- M. Tüzen, “Determination of heavy metals in fish samples of the middle Black Sea (Turkey) by graphite furnace atomic absorption spectrometry,” Food Chemistry, vol. 80, no. 1, pp. 119–123, 2003.
- T. Agusa, T. Kunito, A. Sudaryanto et al., “Exposure assessment for trace elements from consumption of marine fish in Southeast Asia,” Environmental Pollution, vol. 145, no. 3, pp. 766–777, 2007.
- S. J. Hamilton and P. M. Mehrle, “Methallothionein in fish: review of its importance in assessing stress from metal contaminants,” Transactions of the American Fisheries Society, vol. 115, no. 4, pp. 596–609, 1986.
- M. Roméo, Y. Siau, Z. Sidoumou, and M. Gnassia-Barelli, “Heavy metal distribution in different fish species from the Mauritania coast,” Science of the Total Environment, vol. 232, no. 3, pp. 169–175, 1999.
- A. B. Yilmaz, “Levels of heavy metals (Fe, Cu, Ni, Cr, Pb, and Zn) in tissue of Mugil cephalus and Trachurus mediterraneus from Iskenderun Bay, Turkey,” Environmental Research, vol. 92, no. 3, pp. 277–281, 2003.
- A. E. Andrew, Fish Processing Technology, University of IIorin Press, Ilorin, Nigeria, 2001.
- P. D. Anderson and J. B. Wiener, “Eating fish,” in Risk verus Risk: Tradeoffs in Protecting Health and the Environment, J. D. Graham and J. B. Weiner, Eds., Hazard University Press, Cambridge, Mass, USA, 1995.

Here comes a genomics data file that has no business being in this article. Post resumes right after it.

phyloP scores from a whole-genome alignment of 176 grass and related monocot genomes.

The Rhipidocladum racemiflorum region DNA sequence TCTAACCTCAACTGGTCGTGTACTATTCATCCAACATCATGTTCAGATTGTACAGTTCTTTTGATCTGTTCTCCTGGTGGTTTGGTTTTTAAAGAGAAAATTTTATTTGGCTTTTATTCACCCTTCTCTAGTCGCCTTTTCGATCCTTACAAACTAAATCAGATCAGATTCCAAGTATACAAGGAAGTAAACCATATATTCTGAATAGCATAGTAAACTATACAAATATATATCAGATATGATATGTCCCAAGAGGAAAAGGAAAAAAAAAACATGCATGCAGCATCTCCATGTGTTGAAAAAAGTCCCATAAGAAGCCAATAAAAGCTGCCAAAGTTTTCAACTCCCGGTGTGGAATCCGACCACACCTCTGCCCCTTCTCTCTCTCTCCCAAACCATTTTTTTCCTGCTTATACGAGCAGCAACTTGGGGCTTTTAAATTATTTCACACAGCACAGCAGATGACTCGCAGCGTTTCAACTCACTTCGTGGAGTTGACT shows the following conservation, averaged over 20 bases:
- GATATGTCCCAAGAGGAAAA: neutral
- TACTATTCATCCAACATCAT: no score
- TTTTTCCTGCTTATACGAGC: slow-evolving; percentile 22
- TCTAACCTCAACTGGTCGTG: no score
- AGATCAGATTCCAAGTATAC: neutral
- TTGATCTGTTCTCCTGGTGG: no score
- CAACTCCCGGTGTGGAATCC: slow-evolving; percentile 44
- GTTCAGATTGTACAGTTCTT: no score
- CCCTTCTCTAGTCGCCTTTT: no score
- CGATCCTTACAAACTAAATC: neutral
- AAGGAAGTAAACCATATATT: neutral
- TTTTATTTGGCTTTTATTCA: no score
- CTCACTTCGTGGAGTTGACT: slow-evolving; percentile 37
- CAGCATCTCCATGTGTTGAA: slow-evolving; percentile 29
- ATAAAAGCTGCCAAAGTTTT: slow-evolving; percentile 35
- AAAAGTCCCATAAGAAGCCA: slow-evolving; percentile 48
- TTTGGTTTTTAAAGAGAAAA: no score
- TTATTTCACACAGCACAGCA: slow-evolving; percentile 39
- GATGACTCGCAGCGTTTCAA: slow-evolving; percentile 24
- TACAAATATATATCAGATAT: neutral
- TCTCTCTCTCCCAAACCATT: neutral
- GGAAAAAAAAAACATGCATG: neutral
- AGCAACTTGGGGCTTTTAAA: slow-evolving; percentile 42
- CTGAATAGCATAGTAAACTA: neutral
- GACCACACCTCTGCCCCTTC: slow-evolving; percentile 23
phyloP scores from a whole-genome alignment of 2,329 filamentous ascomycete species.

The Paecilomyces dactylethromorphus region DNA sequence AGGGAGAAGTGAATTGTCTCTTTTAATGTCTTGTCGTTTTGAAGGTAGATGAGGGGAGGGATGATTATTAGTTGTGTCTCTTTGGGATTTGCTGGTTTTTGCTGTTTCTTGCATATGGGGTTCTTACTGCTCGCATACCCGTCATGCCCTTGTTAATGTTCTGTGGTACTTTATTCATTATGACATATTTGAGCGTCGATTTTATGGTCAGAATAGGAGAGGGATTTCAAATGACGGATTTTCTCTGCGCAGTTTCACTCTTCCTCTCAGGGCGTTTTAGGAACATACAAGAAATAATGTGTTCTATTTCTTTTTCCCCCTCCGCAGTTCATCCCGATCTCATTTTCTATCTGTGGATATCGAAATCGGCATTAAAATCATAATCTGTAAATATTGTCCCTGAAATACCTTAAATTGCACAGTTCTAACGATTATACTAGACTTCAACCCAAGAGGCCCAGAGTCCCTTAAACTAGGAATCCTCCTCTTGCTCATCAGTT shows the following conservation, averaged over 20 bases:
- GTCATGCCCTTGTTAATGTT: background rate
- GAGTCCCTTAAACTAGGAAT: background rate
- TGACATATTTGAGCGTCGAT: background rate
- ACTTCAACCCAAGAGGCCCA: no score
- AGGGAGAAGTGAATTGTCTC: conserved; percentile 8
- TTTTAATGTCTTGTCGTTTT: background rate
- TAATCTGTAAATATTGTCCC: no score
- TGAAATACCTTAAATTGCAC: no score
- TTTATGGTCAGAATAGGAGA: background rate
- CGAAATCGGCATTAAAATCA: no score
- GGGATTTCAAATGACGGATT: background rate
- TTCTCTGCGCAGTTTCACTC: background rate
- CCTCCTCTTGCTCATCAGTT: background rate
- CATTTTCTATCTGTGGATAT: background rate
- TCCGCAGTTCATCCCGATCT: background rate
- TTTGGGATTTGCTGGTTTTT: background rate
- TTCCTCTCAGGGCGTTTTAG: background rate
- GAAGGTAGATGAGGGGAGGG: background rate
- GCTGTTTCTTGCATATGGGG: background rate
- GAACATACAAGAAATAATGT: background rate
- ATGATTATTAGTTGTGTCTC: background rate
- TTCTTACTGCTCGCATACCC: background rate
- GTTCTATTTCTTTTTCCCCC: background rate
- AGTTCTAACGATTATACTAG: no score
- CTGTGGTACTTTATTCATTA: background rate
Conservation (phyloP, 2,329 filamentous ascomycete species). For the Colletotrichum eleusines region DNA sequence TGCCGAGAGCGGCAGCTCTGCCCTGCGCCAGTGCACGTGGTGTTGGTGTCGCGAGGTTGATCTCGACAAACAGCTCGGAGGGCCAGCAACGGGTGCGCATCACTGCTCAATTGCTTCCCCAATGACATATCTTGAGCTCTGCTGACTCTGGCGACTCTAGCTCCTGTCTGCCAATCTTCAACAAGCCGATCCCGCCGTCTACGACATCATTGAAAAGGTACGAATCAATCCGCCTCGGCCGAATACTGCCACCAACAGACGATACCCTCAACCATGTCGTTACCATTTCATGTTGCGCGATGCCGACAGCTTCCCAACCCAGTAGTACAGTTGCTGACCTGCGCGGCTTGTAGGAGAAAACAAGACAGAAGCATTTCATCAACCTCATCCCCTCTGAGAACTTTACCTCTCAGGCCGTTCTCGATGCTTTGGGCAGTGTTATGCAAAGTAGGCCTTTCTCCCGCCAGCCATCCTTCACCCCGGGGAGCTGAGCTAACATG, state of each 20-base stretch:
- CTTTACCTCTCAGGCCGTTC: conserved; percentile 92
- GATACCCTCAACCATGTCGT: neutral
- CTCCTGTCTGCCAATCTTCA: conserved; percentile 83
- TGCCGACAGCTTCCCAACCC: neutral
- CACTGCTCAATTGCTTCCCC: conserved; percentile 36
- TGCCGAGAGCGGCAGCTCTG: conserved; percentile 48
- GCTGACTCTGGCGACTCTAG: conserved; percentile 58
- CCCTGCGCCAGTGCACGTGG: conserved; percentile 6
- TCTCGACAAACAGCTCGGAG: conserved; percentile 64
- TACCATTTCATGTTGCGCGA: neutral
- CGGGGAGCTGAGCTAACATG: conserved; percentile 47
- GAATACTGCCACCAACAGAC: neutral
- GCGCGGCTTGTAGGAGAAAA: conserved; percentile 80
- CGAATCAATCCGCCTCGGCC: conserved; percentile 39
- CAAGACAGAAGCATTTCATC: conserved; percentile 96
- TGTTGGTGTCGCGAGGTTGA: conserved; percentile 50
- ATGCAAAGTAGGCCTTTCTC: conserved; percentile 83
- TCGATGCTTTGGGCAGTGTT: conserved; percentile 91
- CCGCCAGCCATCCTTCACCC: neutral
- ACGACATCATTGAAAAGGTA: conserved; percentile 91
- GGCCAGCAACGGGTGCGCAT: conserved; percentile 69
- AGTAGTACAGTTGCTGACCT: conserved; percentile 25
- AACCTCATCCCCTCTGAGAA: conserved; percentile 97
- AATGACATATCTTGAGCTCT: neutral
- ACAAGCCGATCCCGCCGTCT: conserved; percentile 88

- M. Daviglus, J. Sheeshka, and E. Murkin, “Health benefits from eating fish,” Comments on Toxicology, vol. 8, no. 4-6, pp. 345–374, 2002.
- J. Patterson, “Introduction—comparative dietary risk: balance the risk and benefits of fish consumption,” Comments on Toxicology, vol. 8, no. 4-6, pp. 337–343, 2002.
- H. D. Belitz, W. Grosch, and P. Schieberle, Lehrbuch der Lebensmittelchemie, Springer, Berlin, Germany, 2001.
- R. L. Naylor, R. J. Goldburg, J. H. Primavera et al., “Effect of aquaculture on world fish supplies,” Nature, vol. 405, no. 6790, pp. 1017–1024, 2000.
- Expert Committee on Food Additives, World Health Organization Technical Report Series 922, World Health Organization, Geneva, Switzerland; The State of World Fisheries and Aquaculture; Food and Agriculture Organization of the United Nations (FAO), Rome, Italy, 2009.